And we all, with unveiled face, beholding the glory of the Lord, are being transformed into the same image from one degree of glory to another. 2 Cor. 3:18
Among the most striking of all images in St. Paul’s writing is his description of beholding the glory of God with an unveiled face. It’s a very difficult passage to translate. The word rendered “beholding” in the translation quoted above is actually “to see something as in a mirror” (κατοπτριζόμενοι). One commentary describes this as a mirror making something visible that would otherwise be invisible. This is, in fact, Christ Himself, who is the “glory of God.” In Christ, we see God Himself. It is equally striking that St. Paul describes this “seeing” as transformative. How is it that merely gazing at something, we are changed into its very image?
This question takes us into the heart of Biblical and Orthodox understanding. The Greek word forknowing, is related to the word for seeing. Indeed, it has the same root as our word “video.” It imagines a form of seeing, a depth of seeing, that is often absent in our conversations. It is there to a certain extent in our phrase, “Do you see what I mean?” There is an assumption that truly seeing, truly understanding, and truly knowing are one and the same act. We hear this echoed in St. John:
Beloved, we are God’s children now, and what we will be has not yet appeared; but we know that when He [Christ] appears we shall be like Him, because we shall see Him as He is. 1 John 3:2
Of course, a key in all of this is found in the word “truly.” Its implications are found in Christ’s saying, “Blessed are the pure in heart for they shall see God.” When read in the light of St. Paul’s “beholding as in a mirror,” this is revealed to be an ongoing, reciprocal action. As we see, we become pure. As we become pure, we see more clearly.
This same action could be described as a “refining fire.” What we see (of God) also reveals the truth of ourselves. The sight of that truth, when compared with the sight of God, “burns.” This burning, refining image is the only true mirror of the soul. It is this aspect of seeing God that often causes us to turn away.
It is a very rare thing to have an accurate glimpse of ourselves. The amount of debris and dissonance that shroud the soul make it difficult clouds our vision. We look for the self, but see shame. And though we imagine that clarity of sight would merely be a matter of the will, it is not that simple. The life of the soul has a great complexity and is not obedient to the whims of what we imagine to be the “will.” Our “willing” is largely the work of the “gnomic will” (when we’re not merely obeying our passions and calling that “willing”). This is a distortion of the true will (the “natural will”). To see the truth, even of ourselves, does not belong to those things we have at our demand.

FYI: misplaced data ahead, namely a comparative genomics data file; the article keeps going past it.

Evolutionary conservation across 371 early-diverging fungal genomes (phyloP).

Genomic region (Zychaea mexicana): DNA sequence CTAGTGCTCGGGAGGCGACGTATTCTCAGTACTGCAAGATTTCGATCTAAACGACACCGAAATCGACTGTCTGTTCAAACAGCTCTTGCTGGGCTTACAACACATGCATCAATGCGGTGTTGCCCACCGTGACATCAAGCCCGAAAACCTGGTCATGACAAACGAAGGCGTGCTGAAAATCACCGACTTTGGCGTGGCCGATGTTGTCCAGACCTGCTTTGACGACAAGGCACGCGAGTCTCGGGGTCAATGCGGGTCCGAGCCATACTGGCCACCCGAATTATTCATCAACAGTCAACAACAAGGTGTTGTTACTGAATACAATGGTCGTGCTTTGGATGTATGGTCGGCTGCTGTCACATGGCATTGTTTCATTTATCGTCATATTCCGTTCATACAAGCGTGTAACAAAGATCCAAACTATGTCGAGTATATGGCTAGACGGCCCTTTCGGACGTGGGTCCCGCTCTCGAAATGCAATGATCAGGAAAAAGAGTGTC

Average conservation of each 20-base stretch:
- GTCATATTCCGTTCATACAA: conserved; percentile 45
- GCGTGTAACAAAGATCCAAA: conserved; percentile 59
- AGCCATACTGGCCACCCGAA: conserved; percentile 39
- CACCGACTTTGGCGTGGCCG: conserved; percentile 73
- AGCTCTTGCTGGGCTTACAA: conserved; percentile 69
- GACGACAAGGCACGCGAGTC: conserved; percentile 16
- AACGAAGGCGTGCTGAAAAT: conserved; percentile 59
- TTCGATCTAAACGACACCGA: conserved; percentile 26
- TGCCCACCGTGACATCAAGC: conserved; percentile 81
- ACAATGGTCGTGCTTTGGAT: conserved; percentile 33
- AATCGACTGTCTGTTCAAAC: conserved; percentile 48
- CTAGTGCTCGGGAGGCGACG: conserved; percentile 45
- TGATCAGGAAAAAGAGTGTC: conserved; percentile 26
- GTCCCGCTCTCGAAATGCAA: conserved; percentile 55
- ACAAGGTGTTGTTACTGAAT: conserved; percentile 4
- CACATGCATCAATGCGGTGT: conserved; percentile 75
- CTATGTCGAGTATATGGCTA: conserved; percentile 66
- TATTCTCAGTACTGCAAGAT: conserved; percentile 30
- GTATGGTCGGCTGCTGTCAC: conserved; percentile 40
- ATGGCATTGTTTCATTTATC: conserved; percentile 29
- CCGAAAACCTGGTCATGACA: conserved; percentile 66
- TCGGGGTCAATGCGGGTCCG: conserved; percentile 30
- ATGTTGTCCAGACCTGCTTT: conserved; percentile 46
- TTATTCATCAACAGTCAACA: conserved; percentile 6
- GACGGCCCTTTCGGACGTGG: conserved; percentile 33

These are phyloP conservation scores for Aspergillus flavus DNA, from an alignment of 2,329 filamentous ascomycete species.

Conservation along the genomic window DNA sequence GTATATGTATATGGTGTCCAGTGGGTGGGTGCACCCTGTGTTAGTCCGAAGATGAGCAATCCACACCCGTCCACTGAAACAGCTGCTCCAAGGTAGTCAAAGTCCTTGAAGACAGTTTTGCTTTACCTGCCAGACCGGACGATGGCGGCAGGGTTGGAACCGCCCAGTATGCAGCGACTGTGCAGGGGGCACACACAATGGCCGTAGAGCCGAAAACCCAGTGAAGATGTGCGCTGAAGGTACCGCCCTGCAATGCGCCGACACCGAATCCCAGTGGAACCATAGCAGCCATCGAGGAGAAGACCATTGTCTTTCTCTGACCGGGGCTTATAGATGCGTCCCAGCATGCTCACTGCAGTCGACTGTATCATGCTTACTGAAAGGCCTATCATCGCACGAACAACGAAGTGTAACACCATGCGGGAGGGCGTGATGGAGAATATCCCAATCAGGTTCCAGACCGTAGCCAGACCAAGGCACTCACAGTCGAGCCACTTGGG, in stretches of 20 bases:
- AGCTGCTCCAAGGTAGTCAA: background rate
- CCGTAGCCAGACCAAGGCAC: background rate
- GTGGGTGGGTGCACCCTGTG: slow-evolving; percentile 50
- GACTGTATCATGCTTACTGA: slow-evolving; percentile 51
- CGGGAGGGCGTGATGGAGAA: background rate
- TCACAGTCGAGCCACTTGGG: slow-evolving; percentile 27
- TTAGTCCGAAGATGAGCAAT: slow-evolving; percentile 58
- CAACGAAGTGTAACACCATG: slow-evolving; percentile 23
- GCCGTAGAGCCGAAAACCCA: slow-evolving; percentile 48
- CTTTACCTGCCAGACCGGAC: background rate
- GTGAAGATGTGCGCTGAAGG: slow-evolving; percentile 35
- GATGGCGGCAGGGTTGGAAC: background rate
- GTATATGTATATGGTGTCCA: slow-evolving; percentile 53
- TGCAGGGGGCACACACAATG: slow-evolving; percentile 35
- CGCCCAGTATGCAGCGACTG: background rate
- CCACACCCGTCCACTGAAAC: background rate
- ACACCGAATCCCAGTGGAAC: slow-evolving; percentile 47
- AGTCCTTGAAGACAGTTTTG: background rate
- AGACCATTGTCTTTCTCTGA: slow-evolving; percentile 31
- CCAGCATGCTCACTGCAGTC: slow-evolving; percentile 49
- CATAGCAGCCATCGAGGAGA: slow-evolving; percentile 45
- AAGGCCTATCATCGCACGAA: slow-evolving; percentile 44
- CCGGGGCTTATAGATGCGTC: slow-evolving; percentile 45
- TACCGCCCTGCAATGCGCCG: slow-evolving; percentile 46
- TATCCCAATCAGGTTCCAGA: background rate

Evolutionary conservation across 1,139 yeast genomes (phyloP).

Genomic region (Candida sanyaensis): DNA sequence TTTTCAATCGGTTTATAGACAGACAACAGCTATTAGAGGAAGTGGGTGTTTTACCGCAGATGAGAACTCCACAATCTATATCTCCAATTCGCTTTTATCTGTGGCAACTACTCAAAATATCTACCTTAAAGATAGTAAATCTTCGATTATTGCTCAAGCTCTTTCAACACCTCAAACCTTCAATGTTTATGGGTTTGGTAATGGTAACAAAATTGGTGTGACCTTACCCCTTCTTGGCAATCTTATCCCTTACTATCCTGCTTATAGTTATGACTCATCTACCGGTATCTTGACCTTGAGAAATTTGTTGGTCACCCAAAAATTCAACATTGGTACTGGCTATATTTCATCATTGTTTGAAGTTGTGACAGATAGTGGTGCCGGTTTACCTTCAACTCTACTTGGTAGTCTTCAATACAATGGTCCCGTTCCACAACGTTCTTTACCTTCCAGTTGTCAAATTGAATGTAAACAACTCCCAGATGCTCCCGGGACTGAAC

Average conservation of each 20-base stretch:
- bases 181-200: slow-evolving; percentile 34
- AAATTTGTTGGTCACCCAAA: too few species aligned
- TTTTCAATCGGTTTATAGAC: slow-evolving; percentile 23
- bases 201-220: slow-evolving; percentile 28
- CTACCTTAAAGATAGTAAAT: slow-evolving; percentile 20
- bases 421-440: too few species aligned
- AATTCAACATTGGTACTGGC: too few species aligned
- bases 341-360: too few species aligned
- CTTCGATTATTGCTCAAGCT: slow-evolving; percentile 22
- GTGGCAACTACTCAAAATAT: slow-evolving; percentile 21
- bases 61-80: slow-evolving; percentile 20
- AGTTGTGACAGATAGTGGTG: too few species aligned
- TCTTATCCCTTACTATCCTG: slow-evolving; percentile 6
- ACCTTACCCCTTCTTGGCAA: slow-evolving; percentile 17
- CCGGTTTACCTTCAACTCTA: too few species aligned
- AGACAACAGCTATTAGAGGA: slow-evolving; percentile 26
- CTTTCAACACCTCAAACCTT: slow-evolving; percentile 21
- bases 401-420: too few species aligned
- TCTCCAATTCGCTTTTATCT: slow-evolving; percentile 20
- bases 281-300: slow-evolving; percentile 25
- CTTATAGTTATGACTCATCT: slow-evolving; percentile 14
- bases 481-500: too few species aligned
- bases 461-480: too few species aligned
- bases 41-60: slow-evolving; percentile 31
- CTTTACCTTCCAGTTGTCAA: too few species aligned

The Tradition is filled with a different language regarding the heart. We pray, “Open to me the gates of repentance,” and “create in me a clean heart,” and “grant me an image of repentance,” and so forth. The “will” is evident in the offering of such prayers, but it is not in our power (alone) to make it so.
I once heard it said that if we were to see the true depth of our sin and brokenness in a single moment, we would not be able to bear it. I have also heard it said that if we were to see the truth of our existence in the image and likeness of God, we would be overwhelmed by the beauty and imagine that we had seen God Himself. Both are true and neither are to be taken lightly or deemed a minor matter. In plain speech, we’re not ready for such truth.
In the Scriptures, Simon Peter does not see the truth of himself. The first intimation is a revelation of glory – Christ names him, “the rock.” Another revelation comes when he is rebuked by Christ who says, “Get behind me Satan!” He is warned of his impending failure when he will deny Christ and is told that “the devil has desired to sift you like wheat.” A deeper and greater moment comes, following his denial, when he “went out and wept bitterly.” His restoration after the resurrection begins to reveal yet more. He sees both the failure of his love, as well as Christ’s steadfastness. He is told to “feed my sheep.” Lastly, we are told in a veiled manner of the final test and revelation of Peter who will end his life in martyrdom – having become the rock that is the truth of his being. It is the story of a lifetime.
St. Peter’s story points to the very character of our salvation. The journey towards the true vision of God is lifelong. It is as much or more the outworking of God’s providence than the outcome of some long chain of excellent choices on our part. What we see of St. Peter is a guide for us. He remained loyal to Christ. When he fell, he returned. When he returned and the questions became difficult, he remained. When his last trial of martyrdom came, he finally resisted the temptation to flee and journeyed to the place that Christ Himself was leading him.
This is a map for every day, as well as a lifetime. When you fall (and you will), get up. When the fall reveals more of yourself to you, don’t run, justify or pretend otherwise. Be steadfast and patient. You do not yet see as you will see – either of yourself or of God. But, we have a promise, when it is all said and done, we will see Him as He is, and we will be like Him.
In all faces is seen the Face of faces, veiled, and in a riddle; howbeit unveiled it is not seen, until above all faces a man enters into a certain secret and mystic silence where there is no knowledge or concept of a face. This mist, cloud, darkness or ignorance into which he that seeks Your face enters, when he goes beyond all knowledge or concept, is the state below which Your face cannot be found except veiled; but that very darkness reveals Your face to be there, beyond all veils. – Nicholas of Cusa, The Vision of God